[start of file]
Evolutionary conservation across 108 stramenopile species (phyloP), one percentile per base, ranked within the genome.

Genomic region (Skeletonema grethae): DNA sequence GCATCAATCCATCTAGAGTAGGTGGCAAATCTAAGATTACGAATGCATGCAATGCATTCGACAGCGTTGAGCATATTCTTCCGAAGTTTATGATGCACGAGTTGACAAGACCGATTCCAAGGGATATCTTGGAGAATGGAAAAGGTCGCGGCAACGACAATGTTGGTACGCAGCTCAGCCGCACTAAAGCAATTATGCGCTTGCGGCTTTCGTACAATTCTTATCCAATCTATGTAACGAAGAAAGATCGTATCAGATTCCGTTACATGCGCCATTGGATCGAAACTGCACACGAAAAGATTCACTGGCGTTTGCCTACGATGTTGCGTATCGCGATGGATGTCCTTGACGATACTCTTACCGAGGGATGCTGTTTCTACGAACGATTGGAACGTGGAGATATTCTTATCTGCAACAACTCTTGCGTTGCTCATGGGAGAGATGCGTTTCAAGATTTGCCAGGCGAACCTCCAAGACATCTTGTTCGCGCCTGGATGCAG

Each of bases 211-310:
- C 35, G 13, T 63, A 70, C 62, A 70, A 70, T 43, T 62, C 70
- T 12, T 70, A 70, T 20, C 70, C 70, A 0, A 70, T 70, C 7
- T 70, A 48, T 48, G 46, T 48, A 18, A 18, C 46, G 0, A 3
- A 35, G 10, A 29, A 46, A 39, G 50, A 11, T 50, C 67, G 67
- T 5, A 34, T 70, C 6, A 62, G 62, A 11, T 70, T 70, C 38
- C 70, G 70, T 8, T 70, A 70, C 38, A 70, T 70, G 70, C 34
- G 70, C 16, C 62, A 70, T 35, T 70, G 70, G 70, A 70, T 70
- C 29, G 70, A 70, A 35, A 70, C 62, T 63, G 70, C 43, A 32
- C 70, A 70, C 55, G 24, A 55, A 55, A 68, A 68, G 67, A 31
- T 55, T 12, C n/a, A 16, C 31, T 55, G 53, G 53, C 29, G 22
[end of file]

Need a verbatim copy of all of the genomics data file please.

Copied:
Evolutionary conservation across 108 stramenopile species (phyloP), one percentile per base, ranked within the genome.

Genomic region (Skeletonema grethae): DNA sequence GCATCAATCCATCTAGAGTAGGTGGCAAATCTAAGATTACGAATGCATGCAATGCATTCGACAGCGTTGAGCATATTCTTCCGAAGTTTATGATGCACGAGTTGACAAGACCGATTCCAAGGGATATCTTGGAGAATGGAAAAGGTCGCGGCAACGACAATGTTGGTACGCAGCTCAGCCGCACTAAAGCAATTATGCGCTTGCGGCTTTCGTACAATTCTTATCCAATCTATGTAACGAAGAAAGATCGTATCAGATTCCGTTACATGCGCCATTGGATCGAAACTGCACACGAAAAGATTCACTGGCGTTTGCCTACGATGTTGCGTATCGCGATGGATGTCCTTGACGATACTCTTACCGAGGGATGCTGTTTCTACGAACGATTGGAACGTGGAGATATTCTTATCTGCAACAACTCTTGCGTTGCTCATGGGAGAGATGCGTTTCAAGATTTGCCAGGCGAACCTCCAAGACATCTTGTTCGCGCCTGGATGCAG

Each of bases 211-310:
- C 35, G 13, T 63, A 70, C 62, A 70, A 70, T 43, T 62, C 70
- T 12, T 70, A 70, T 20, C 70, C 70, A 0, A 70, T 70, C 7
- T 70, A 48, T 48, G 46, T 48, A 18, A 18, C 46, G 0, A 3
- A 35, G 10, A 29, A 46, A 39, G 50, A 11, T 50, C 67, G 67
- T 5, A 34, T 70, C 6, A 62, G 62, A 11, T 70, T 70, C 38
- C 70, G 70, T 8, T 70, A 70, C 38, A 70, T 70, G 70, C 34
- G 70, C 16, C 62, A 70, T 35, T 70, G 70, G 70, A 70, T 70
- C 29, G 70, A 70, A 35, A 70, C 62, T 63, G 70, C 43, A 32
- C 70, A 70, C 55, G 24, A 55, A 55, A 68, A 68, G 67, A 31
- T 55, T 12, C n/a, A 16, C 31, T 55, G 53, G 53, C 29, G 22